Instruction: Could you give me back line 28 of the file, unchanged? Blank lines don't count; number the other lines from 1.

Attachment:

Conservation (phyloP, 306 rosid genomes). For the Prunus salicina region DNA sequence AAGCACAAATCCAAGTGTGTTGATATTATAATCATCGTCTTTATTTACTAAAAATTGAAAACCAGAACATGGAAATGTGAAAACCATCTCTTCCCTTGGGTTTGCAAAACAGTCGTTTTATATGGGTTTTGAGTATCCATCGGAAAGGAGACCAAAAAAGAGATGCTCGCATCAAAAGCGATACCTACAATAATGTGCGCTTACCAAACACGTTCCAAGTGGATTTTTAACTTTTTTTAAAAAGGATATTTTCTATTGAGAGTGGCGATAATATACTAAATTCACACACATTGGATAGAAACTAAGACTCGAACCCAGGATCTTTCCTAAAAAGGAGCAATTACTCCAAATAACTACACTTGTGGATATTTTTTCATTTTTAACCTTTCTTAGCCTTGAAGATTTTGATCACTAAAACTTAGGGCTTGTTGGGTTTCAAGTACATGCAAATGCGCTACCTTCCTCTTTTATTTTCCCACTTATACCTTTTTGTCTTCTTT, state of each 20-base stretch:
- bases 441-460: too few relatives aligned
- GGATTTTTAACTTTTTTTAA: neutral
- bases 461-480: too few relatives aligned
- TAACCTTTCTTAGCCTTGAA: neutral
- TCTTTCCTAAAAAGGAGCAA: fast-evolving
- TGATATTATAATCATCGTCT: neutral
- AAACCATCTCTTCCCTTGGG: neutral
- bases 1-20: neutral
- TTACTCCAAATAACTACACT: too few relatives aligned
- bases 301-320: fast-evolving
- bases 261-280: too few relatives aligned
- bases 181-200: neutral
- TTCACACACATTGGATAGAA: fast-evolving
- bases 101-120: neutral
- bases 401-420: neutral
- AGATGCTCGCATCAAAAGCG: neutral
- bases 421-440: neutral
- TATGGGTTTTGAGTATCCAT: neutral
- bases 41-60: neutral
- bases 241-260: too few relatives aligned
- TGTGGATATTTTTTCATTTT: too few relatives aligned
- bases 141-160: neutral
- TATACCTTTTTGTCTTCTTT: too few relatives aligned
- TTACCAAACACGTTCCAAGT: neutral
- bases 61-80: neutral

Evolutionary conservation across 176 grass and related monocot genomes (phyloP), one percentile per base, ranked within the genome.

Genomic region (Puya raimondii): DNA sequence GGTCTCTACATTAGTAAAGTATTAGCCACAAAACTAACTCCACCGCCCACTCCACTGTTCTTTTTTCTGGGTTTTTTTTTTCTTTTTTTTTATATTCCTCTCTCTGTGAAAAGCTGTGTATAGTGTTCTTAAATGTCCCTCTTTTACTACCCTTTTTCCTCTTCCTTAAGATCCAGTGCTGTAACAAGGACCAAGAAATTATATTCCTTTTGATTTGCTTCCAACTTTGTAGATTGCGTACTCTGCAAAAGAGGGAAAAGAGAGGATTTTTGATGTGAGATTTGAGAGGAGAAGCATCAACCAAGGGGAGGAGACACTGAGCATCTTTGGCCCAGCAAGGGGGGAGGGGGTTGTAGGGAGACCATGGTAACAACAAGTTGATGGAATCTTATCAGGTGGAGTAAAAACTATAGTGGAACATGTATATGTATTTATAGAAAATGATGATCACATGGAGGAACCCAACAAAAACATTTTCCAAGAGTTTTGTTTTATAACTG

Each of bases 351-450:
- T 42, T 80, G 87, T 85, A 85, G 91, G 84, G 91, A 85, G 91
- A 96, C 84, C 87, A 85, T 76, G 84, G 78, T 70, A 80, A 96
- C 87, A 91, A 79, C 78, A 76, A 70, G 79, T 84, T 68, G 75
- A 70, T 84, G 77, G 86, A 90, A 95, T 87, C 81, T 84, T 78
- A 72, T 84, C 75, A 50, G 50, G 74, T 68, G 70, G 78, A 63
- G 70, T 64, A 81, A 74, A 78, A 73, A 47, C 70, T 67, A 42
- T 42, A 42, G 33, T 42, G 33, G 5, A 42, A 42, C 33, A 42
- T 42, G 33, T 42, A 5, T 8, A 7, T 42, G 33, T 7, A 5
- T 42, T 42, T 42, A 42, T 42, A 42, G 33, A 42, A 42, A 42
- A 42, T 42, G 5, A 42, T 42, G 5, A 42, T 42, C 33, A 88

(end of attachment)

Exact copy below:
Genomic region (Puya raimondii): DNA sequence GGTCTCTACATTAGTAAAGTATTAGCCACAAAACTAACTCCACCGCCCACTCCACTGTTCTTTTTTCTGGGTTTTTTTTTTCTTTTTTTTTATATTCCTCTCTCTGTGAAAAGCTGTGTATAGTGTTCTTAAATGTCCCTCTTTTACTACCCTTTTTCCTCTTCCTTAAGATCCAGTGCTGTAACAAGGACCAAGAAATTATATTCCTTTTGATTTGCTTCCAACTTTGTAGATTGCGTACTCTGCAAAAGAGGGAAAAGAGAGGATTTTTGATGTGAGATTTGAGAGGAGAAGCATCAACCAAGGGGAGGAGACACTGAGCATCTTTGGCCCAGCAAGGGGGGAGGGGGTTGTAGGGAGACCATGGTAACAACAAGTTGATGGAATCTTATCAGGTGGAGTAAAAACTATAGTGGAACATGTATATGTATTTATAGAAAATGATGATCACATGGAGGAACCCAACAAAAACATTTTCCAAGAGTTTTGTTTTATAACTG